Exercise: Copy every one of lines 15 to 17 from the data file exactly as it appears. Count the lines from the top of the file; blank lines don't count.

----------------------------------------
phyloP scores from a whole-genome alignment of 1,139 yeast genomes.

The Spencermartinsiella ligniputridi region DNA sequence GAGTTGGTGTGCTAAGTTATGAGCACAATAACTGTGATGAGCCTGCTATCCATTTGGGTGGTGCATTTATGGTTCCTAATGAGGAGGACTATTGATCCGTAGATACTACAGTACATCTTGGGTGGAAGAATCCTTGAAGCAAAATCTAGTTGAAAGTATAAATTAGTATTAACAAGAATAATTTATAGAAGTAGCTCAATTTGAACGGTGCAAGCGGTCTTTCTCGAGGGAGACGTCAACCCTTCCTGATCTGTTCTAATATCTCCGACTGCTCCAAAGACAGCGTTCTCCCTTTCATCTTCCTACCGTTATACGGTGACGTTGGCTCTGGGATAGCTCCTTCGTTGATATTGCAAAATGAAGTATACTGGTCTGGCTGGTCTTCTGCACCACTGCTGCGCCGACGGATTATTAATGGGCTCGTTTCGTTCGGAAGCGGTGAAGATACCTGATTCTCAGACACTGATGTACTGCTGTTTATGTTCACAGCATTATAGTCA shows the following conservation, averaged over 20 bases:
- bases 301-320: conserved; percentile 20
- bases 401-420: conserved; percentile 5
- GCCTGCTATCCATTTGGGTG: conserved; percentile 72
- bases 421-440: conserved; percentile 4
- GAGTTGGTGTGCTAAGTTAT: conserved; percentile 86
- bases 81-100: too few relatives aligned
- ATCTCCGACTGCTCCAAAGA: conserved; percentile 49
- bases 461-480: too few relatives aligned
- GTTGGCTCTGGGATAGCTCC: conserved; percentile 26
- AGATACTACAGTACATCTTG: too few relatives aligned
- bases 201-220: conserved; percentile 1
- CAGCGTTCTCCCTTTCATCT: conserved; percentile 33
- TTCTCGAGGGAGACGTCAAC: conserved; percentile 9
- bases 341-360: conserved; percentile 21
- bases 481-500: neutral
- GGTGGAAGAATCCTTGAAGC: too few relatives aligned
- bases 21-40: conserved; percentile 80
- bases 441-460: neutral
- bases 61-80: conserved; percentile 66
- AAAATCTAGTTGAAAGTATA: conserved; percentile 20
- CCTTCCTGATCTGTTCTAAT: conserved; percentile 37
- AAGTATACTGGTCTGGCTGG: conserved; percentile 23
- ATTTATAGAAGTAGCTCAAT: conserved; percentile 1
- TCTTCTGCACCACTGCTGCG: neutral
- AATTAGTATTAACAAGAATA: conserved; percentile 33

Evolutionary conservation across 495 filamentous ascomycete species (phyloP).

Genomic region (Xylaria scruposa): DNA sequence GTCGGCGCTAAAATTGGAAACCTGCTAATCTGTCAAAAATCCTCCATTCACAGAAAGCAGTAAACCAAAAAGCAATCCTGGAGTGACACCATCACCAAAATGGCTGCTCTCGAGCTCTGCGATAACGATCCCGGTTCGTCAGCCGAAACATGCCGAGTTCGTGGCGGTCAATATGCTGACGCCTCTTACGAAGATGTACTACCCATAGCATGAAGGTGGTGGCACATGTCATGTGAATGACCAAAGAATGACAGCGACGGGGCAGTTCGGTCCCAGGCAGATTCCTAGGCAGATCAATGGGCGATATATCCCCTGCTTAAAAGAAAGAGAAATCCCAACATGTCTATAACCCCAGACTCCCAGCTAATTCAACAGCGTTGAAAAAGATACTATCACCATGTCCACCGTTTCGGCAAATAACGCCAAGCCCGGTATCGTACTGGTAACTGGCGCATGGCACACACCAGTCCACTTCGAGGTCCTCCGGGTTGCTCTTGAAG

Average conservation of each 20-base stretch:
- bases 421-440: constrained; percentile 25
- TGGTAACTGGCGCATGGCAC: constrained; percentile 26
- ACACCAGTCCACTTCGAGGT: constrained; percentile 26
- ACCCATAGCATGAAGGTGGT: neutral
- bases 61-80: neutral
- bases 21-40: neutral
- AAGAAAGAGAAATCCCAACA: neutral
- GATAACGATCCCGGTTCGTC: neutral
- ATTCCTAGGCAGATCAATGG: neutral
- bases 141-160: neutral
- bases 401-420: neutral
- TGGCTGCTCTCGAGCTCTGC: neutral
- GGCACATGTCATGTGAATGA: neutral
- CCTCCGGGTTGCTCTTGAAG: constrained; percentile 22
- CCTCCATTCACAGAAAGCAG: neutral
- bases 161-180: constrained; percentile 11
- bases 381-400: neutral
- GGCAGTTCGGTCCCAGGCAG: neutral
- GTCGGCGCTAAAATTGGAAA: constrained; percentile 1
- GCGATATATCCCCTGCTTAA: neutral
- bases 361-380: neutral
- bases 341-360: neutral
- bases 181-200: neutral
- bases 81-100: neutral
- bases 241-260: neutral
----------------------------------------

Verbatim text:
- TTCTCGAGGGAGACGTCAAC: conserved; percentile 9
- bases 341-360: conserved; percentile 21
- bases 481-500: neutral